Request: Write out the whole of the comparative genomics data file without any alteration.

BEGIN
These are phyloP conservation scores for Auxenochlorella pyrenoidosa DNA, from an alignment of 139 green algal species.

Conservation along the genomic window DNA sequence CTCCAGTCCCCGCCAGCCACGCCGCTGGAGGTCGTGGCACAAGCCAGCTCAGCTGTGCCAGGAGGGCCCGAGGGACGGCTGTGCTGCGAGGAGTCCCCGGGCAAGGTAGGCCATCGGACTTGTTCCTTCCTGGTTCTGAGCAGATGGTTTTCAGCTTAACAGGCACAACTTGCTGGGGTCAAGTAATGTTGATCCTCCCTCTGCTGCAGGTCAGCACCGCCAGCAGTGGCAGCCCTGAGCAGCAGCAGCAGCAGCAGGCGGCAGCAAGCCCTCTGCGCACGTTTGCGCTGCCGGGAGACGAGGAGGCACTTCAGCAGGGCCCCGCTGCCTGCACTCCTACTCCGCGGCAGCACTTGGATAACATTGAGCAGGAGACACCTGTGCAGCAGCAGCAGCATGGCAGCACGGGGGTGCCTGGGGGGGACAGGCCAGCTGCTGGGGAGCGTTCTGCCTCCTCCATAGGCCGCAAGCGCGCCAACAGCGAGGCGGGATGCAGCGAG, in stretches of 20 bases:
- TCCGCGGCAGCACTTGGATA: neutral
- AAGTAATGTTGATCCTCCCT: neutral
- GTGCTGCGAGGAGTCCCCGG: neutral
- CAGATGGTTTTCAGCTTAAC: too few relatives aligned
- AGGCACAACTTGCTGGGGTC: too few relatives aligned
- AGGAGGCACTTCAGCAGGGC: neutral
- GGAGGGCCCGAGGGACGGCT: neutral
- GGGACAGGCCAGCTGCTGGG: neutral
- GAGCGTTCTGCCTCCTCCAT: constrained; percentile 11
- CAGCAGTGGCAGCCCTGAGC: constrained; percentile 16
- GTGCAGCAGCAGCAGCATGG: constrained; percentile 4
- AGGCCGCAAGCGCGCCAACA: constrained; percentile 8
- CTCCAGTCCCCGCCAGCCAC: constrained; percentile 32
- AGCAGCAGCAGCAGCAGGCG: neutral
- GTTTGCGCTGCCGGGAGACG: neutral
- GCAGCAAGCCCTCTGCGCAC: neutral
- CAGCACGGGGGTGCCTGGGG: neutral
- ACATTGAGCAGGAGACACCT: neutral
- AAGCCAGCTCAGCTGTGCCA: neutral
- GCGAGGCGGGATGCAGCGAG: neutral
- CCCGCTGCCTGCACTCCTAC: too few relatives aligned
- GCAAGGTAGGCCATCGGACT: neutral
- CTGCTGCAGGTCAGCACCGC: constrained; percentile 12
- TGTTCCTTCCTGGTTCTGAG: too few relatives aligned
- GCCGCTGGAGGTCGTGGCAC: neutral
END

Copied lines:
These are phyloP conservation scores for Auxenochlorella pyrenoidosa DNA, from an alignment of 139 green algal species.

Conservation along the genomic window DNA sequence CTCCAGTCCCCGCCAGCCACGCCGCTGGAGGTCGTGGCACAAGCCAGCTCAGCTGTGCCAGGAGGGCCCGAGGGACGGCTGTGCTGCGAGGAGTCCCCGGGCAAGGTAGGCCATCGGACTTGTTCCTTCCTGGTTCTGAGCAGATGGTTTTCAGCTTAACAGGCACAACTTGCTGGGGTCAAGTAATGTTGATCCTCCCTCTGCTGCAGGTCAGCACCGCCAGCAGTGGCAGCCCTGAGCAGCAGCAGCAGCAGCAGGCGGCAGCAAGCCCTCTGCGCACGTTTGCGCTGCCGGGAGACGAGGAGGCACTTCAGCAGGGCCCCGCTGCCTGCACTCCTACTCCGCGGCAGCACTTGGATAACATTGAGCAGGAGACACCTGTGCAGCAGCAGCAGCATGGCAGCACGGGGGTGCCTGGGGGGGACAGGCCAGCTGCTGGGGAGCGTTCTGCCTCCTCCATAGGCCGCAAGCGCGCCAACAGCGAGGCGGGATGCAGCGAG, in stretches of 20 bases:
- TCCGCGGCAGCACTTGGATA: neutral
- AAGTAATGTTGATCCTCCCT: neutral
- GTGCTGCGAGGAGTCCCCGG: neutral
- CAGATGGTTTTCAGCTTAAC: too few relatives aligned
- AGGCACAACTTGCTGGGGTC: too few relatives aligned
- AGGAGGCACTTCAGCAGGGC: neutral
- GGAGGGCCCGAGGGACGGCT: neutral
- GGGACAGGCCAGCTGCTGGG: neutral
- GAGCGTTCTGCCTCCTCCAT: constrained; percentile 11
- CAGCAGTGGCAGCCCTGAGC: constrained; percentile 16
- GTGCAGCAGCAGCAGCATGG: constrained; percentile 4
- AGGCCGCAAGCGCGCCAACA: constrained; percentile 8
- CTCCAGTCCCCGCCAGCCAC: constrained; percentile 32
- AGCAGCAGCAGCAGCAGGCG: neutral
- GTTTGCGCTGCCGGGAGACG: neutral
- GCAGCAAGCCCTCTGCGCAC: neutral
- CAGCACGGGGGTGCCTGGGG: neutral
- ACATTGAGCAGGAGACACCT: neutral
- AAGCCAGCTCAGCTGTGCCA: neutral
- GCGAGGCGGGATGCAGCGAG: neutral
- CCCGCTGCCTGCACTCCTAC: too few relatives aligned
- GCAAGGTAGGCCATCGGACT: neutral
- CTGCTGCAGGTCAGCACCGC: constrained; percentile 12
- TGTTCCTTCCTGGTTCTGAG: too few relatives aligned
- GCCGCTGGAGGTCGTGGCAC: neutral